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A Guide for Picking a LCD Monitor for Graphic Design

The Right Specifications to Look For

A monitor is a graphic designers canvas for creating works of art. Having a great monitor, is essential for your graphic design projects. When buying a LCD Monitor for graphic design purposes, the specifications you should look at before you buy a LCD monitor are:

  • The type of back light it uses
  • Viewable angle
  • Native resolution
  • Screen size
  • Aspect ratio
  • Dot pitch
  • Contrast ratio
  • Response time
  • Video Interface type
  • Ergonomics
  • and glossy or non-glossy screens.

Back Lights

When looking for an LCD display, you should look for one that uses LED (light-emitting diode) back lights since LED back lights are brighter per watt then fluorescent tube back lights. Individual LED bulbs can be arrange where the light is evenly disperse, so there are not any bright spots along the edges of the LCD like a LCD which is illuminated by fluorescent tubes when you display a dark picture on your screen. Another advantage of LED technology is it is more power efficient and lasts longer then fluorescent tubes.

Viewable Angles and Resolutions

The viewable angle of the LCD is also important since you want to view your pictures from multiple angles to see if they look good from all angles. When you are at a store, look at your LCD from multiple angles to see if the LCD is viewable from most angles.

If you make a lot of high resolution pictures like desktop backgrounds, I recommend buying a LCD with a high native resolution which has a resolution of 1400 × 1050 or more, so you are not constantly using your horizontal or vertical scroll bar to scroll back and forth when working on your projects. I also recommend having a screen since of 20″ inches or more for the LCD’s diagonal length (bottom right corner to top left corner). Having a bigger screen, will make you squint your eyes less, or use the “zoom in” and “zoom out” function as much when working on smaller pictures on a high resolution display. Changing your LCD to a lower resolution will make your screen look blurry since LCD are designed to work best at its native resolution.

Aspect Ratio and Dot Pitch

Picking the right aspect ratio is important. If you make a lot of big pictures which has square-like dimensions then I recommend a 4:3 aspect ratio since 4:3 aspect ratios LCD look like a square. However, if you make a lot of pictures which are rectangular then I recommend a LCD monitor with a 16:9 aspect ratio since 16:9 aspect ratio monitors has rectangular dimensions.

Dot pitch is a essential specification when picking a LCD monitor. The dot pitch of a LCD is the length between two pixels of the same color. When a LCD has a smaller dot pitch the picture will be more sharp and less blurry. A dot pitch of 0.28 mm or smaller is most desirable. If the dot pitch is greater then 0.28 mm, the LCD will appear grainy.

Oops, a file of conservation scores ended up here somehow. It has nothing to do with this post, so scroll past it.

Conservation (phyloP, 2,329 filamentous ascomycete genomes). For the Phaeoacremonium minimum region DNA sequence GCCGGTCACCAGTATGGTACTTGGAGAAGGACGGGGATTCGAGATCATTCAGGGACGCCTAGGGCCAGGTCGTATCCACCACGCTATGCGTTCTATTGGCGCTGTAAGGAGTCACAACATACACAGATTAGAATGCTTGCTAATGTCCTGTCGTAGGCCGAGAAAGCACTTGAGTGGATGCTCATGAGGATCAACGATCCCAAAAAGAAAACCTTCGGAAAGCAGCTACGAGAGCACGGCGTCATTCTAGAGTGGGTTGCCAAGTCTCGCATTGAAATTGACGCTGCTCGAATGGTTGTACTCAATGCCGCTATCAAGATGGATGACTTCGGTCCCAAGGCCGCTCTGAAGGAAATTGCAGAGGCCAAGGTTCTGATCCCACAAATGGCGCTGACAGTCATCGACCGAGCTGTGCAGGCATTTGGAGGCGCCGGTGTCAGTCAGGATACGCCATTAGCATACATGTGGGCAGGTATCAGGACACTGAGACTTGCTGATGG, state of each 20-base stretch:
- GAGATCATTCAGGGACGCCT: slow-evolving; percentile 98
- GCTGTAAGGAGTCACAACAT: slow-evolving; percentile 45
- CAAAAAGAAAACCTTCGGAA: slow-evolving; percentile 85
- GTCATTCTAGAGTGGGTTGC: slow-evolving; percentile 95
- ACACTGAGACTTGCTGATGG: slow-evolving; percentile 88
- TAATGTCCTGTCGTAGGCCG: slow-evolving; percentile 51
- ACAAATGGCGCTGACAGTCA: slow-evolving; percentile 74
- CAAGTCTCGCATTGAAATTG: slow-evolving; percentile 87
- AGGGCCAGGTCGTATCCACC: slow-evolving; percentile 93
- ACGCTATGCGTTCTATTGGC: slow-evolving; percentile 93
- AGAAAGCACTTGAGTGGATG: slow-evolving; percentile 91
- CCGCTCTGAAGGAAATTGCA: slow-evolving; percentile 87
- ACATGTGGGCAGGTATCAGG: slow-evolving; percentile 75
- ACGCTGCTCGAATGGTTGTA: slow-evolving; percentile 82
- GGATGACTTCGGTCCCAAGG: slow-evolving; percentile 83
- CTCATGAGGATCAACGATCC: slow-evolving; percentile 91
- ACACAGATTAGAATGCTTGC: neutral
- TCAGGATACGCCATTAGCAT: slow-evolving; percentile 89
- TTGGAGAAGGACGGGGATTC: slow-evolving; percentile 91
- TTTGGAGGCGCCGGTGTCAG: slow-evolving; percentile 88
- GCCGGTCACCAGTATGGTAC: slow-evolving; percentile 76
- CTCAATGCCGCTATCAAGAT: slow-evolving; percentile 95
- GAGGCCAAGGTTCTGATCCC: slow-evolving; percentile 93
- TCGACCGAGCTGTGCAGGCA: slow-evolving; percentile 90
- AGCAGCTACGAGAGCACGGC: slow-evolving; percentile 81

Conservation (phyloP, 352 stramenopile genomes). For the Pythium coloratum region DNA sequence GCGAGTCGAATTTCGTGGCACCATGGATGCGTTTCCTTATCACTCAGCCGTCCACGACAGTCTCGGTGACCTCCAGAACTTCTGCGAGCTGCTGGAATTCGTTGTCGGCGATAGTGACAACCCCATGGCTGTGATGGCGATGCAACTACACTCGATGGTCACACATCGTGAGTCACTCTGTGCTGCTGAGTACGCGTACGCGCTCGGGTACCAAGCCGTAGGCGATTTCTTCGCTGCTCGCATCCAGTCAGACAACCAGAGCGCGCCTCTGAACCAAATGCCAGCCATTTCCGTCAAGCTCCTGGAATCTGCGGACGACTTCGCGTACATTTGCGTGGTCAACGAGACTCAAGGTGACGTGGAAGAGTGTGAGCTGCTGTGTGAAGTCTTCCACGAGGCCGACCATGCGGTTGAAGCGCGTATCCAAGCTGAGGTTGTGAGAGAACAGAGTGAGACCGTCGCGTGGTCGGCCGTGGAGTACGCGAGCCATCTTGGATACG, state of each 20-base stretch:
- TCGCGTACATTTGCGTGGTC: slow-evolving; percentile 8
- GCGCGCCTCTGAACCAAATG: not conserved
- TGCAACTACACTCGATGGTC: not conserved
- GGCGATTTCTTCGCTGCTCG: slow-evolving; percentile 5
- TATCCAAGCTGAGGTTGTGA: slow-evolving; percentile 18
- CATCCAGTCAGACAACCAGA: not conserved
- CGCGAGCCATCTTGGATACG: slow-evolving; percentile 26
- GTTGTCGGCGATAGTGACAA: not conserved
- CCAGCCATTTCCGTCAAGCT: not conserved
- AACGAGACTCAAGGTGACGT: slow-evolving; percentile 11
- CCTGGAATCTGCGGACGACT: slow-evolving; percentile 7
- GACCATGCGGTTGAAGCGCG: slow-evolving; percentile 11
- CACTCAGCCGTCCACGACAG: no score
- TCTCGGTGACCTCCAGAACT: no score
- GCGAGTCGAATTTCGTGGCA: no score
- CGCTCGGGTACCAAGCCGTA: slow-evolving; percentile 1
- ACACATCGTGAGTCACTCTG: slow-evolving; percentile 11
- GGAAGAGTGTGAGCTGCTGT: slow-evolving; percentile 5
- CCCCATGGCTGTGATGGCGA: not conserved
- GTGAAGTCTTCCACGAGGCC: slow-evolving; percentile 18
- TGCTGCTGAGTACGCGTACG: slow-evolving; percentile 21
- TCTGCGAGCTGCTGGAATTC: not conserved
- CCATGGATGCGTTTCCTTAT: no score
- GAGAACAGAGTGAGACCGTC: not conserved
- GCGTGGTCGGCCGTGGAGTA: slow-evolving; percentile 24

Contrast Ratio and Response Time

Picking an LCD monitor which has a good contrast ratio like 800:1 or above will make your monitor display more shades of grey, and the color black and white better. The contrast ratio is the darkest black and the whitest white. Another way of looking at the contrast ratio is the shades of gray in between the color black and white.

If you design flash animation, 3d animation, edit movies, watch fast moving objects on your LCD, you need an LCD with a fast response time of 8 milliseconds or less. If your response time is 10 ms or more, you might see ghosting or un-smooth video playback. The response time is the amount of time it takes for a pixel to go from white to black or black to white.

Video Interface Type and Ergonomics

The video interface type is also an important factor to consider when buying a flat panel display. You need to find out if your monitor can support your video card. A VGA plug which has 15 pins will not work on a DVI monitor because it has a different pin count which is 24 pins. DVI is the best video interface for LCDs since a DVI video card outputs the signal as digital to a DVI monitor which is also digital. If you use a VGA monitor, your monitor has to convert the analog VGA signal from the video card back to digital, so there might be some quality loss during conversion of the analog VGA signal to digital for the LCD to display an image. Another benefit of DVI LCDs is there are fewer parts to break since the analog to digital video converter is not needed.